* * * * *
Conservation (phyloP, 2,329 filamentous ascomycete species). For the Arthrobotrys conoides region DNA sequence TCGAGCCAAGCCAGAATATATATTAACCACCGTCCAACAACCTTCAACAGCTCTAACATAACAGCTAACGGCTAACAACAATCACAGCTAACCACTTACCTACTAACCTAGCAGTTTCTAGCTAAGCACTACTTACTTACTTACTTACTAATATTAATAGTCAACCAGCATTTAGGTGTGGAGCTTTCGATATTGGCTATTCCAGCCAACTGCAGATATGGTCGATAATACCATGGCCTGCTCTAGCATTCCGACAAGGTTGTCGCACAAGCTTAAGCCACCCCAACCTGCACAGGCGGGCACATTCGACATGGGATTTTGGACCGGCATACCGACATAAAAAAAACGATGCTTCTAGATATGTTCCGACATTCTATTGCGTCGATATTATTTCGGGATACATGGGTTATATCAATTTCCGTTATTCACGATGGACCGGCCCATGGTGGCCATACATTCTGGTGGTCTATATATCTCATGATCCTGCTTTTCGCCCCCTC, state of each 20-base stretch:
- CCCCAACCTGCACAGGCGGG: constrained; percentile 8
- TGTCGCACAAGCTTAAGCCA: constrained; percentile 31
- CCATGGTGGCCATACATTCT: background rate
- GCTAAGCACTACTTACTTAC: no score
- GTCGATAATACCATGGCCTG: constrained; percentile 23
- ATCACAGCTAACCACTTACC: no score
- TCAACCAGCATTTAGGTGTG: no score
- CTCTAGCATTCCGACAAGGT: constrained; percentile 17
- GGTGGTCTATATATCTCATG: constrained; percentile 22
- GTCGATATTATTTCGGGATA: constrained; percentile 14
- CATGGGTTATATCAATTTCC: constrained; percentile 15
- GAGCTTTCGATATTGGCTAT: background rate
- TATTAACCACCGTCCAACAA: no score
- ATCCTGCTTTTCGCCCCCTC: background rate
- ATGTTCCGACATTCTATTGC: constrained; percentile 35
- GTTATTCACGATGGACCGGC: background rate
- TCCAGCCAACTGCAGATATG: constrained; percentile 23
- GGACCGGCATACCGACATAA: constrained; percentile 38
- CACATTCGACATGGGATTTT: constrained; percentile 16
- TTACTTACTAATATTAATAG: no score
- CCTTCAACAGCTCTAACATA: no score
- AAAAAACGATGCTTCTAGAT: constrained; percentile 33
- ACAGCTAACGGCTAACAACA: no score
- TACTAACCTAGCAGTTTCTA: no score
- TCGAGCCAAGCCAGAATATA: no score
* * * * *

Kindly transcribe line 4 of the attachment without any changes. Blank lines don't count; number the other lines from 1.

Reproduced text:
- CCATGGTGGCCATACATTCT: background rate